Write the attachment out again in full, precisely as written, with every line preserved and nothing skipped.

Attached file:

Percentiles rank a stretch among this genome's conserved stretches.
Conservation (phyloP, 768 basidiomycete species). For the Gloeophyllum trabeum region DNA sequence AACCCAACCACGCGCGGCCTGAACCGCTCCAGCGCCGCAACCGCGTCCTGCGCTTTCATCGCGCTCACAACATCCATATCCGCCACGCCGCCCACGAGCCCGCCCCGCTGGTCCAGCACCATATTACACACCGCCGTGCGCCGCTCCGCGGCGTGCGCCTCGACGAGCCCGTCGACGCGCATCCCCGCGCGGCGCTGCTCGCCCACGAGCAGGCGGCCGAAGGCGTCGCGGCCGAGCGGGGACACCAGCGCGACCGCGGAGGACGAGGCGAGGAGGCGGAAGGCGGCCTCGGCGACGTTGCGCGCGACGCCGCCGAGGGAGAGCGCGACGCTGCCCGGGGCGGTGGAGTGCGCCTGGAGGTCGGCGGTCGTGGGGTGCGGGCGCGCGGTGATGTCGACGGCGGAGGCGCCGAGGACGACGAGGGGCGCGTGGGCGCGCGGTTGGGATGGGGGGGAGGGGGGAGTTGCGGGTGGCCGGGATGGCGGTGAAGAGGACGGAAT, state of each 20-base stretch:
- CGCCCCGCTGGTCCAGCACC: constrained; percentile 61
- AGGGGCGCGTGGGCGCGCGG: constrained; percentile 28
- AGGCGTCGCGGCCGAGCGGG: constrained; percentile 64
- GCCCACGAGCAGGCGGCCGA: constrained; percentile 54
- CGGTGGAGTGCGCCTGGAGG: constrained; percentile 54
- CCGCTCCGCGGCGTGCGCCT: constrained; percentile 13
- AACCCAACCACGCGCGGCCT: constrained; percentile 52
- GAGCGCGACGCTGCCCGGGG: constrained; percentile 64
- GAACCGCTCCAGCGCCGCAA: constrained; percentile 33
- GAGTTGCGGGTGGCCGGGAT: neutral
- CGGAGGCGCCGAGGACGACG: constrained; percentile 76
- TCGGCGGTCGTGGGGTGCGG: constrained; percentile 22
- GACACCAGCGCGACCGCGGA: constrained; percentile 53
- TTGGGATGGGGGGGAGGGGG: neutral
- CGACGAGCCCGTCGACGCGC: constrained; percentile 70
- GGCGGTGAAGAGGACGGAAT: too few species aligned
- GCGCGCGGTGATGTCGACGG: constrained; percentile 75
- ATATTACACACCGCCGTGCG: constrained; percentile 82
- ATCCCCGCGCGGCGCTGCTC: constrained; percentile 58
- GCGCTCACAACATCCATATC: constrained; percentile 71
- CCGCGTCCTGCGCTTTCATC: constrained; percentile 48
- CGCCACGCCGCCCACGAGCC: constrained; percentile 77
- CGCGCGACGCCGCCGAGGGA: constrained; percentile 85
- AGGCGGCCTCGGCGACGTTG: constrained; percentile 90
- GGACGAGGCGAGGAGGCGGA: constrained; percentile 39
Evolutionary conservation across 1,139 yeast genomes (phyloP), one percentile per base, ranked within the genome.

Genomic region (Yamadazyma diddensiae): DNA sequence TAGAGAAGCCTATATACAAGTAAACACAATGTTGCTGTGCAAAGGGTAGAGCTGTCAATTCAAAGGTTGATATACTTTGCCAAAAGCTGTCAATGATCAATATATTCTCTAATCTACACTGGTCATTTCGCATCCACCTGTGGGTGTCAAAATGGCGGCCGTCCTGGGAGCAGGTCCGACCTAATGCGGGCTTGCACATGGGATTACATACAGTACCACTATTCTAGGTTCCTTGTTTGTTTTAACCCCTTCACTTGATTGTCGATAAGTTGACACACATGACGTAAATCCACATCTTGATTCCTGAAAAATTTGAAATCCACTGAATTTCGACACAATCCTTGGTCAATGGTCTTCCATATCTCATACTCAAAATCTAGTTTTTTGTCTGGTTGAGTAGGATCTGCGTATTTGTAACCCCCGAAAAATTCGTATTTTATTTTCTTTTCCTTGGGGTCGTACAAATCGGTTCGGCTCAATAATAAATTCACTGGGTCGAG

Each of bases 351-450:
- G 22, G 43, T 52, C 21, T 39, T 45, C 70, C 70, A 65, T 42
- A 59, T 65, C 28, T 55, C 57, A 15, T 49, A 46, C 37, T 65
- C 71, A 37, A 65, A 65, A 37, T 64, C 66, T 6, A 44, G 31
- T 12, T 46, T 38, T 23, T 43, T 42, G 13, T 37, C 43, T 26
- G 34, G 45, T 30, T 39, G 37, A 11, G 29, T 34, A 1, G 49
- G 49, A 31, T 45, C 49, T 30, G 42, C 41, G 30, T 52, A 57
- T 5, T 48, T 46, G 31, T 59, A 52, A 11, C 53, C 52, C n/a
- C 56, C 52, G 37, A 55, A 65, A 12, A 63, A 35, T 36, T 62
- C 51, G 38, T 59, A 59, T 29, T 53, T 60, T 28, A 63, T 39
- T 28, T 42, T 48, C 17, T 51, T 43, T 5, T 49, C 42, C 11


Percentiles rank a stretch among this genome's conserved stretches.
Conservation (phyloP, 768 basidiomycete species). For the Gloeophyllum trabeum region DNA sequence AACCCAACCACGCGCGGCCTGAACCGCTCCAGCGCCGCAACCGCGTCCTGCGCTTTCATCGCGCTCACAACATCCATATCCGCCACGCCGCCCACGAGCCCGCCCCGCTGGTCCAGCACCATATTACACACCGCCGTGCGCCGCTCCGCGGCGTGCGCCTCGACGAGCCCGTCGACGCGCATCCCCGCGCGGCGCTGCTCGCCCACGAGCAGGCGGCCGAAGGCGTCGCGGCCGAGCGGGGACACCAGCGCGACCGCGGAGGACGAGGCGAGGAGGCGGAAGGCGGCCTCGGCGACGTTGCGCGCGACGCCGCCGAGGGAGAGCGCGACGCTGCCCGGGGCGGTGGAGTGCGCCTGGAGGTCGGCGGTCGTGGGGTGCGGGCGCGCGGTGATGTCGACGGCGGAGGCGCCGAGGACGACGAGGGGCGCGTGGGCGCGCGGTTGGGATGGGGGGGAGGGGGGAGTTGCGGGTGGCCGGGATGGCGGTGAAGAGGACGGAAT, state of each 20-base stretch:
- CGCCCCGCTGGTCCAGCACC: constrained; percentile 61
- AGGGGCGCGTGGGCGCGCGG: constrained; percentile 28
- AGGCGTCGCGGCCGAGCGGG: constrained; percentile 64
- GCCCACGAGCAGGCGGCCGA: constrained; percentile 54
- CGGTGGAGTGCGCCTGGAGG: constrained; percentile 54
- CCGCTCCGCGGCGTGCGCCT: constrained; percentile 13
- AACCCAACCACGCGCGGCCT: constrained; percentile 52
- GAGCGCGACGCTGCCCGGGG: constrained; percentile 64
- GAACCGCTCCAGCGCCGCAA: constrained; percentile 33
- GAGTTGCGGGTGGCCGGGAT: neutral
- CGGAGGCGCCGAGGACGACG: constrained; percentile 76
- TCGGCGGTCGTGGGGTGCGG: constrained; percentile 22
- GACACCAGCGCGACCGCGGA: constrained; percentile 53
- TTGGGATGGGGGGGAGGGGG: neutral
- CGACGAGCCCGTCGACGCGC: constrained; percentile 70
- GGCGGTGAAGAGGACGGAAT: too few species aligned
- GCGCGCGGTGATGTCGACGG: constrained; percentile 75
- ATATTACACACCGCCGTGCG: constrained; percentile 82
- ATCCCCGCGCGGCGCTGCTC: constrained; percentile 58
- GCGCTCACAACATCCATATC: constrained; percentile 71
- CCGCGTCCTGCGCTTTCATC: constrained; percentile 48
- CGCCACGCCGCCCACGAGCC: constrained; percentile 77
- CGCGCGACGCCGCCGAGGGA: constrained; percentile 85
- AGGCGGCCTCGGCGACGTTG: constrained; percentile 90
- GGACGAGGCGAGGAGGCGGA: constrained; percentile 39
Evolutionary conservation across 1,139 yeast genomes (phyloP), one percentile per base, ranked within the genome.

Genomic region (Yamadazyma diddensiae): DNA sequence TAGAGAAGCCTATATACAAGTAAACACAATGTTGCTGTGCAAAGGGTAGAGCTGTCAATTCAAAGGTTGATATACTTTGCCAAAAGCTGTCAATGATCAATATATTCTCTAATCTACACTGGTCATTTCGCATCCACCTGTGGGTGTCAAAATGGCGGCCGTCCTGGGAGCAGGTCCGACCTAATGCGGGCTTGCACATGGGATTACATACAGTACCACTATTCTAGGTTCCTTGTTTGTTTTAACCCCTTCACTTGATTGTCGATAAGTTGACACACATGACGTAAATCCACATCTTGATTCCTGAAAAATTTGAAATCCACTGAATTTCGACACAATCCTTGGTCAATGGTCTTCCATATCTCATACTCAAAATCTAGTTTTTTGTCTGGTTGAGTAGGATCTGCGTATTTGTAACCCCCGAAAAATTCGTATTTTATTTTCTTTTCCTTGGGGTCGTACAAATCGGTTCGGCTCAATAATAAATTCACTGGGTCGAG

Each of bases 351-450:
- G 22, G 43, T 52, C 21, T 39, T 45, C 70, C 70, A 65, T 42
- A 59, T 65, C 28, T 55, C 57, A 15, T 49, A 46, C 37, T 65
- C 71, A 37, A 65, A 65, A 37, T 64, C 66, T 6, A 44, G 31
- T 12, T 46, T 38, T 23, T 43, T 42, G 13, T 37, C 43, T 26
- G 34, G 45, T 30, T 39, G 37, A 11, G 29, T 34, A 1, G 49
- G 49, A 31, T 45, C 49, T 30, G 42, C 41, G 30, T 52, A 57
- T 5, T 48, T 46, G 31, T 59, A 52, A 11, C 53, C 52, C n/a
- C 56, C 52, G 37, A 55, A 65, A 12, A 63, A 35, T 36, T 62
- C 51, G 38, T 59, A 59, T 29, T 53, T 60, T 28, A 63, T 39
- T 28, T 42, T 48, C 17, T 51, T 43, T 5, T 49, C 42, C 11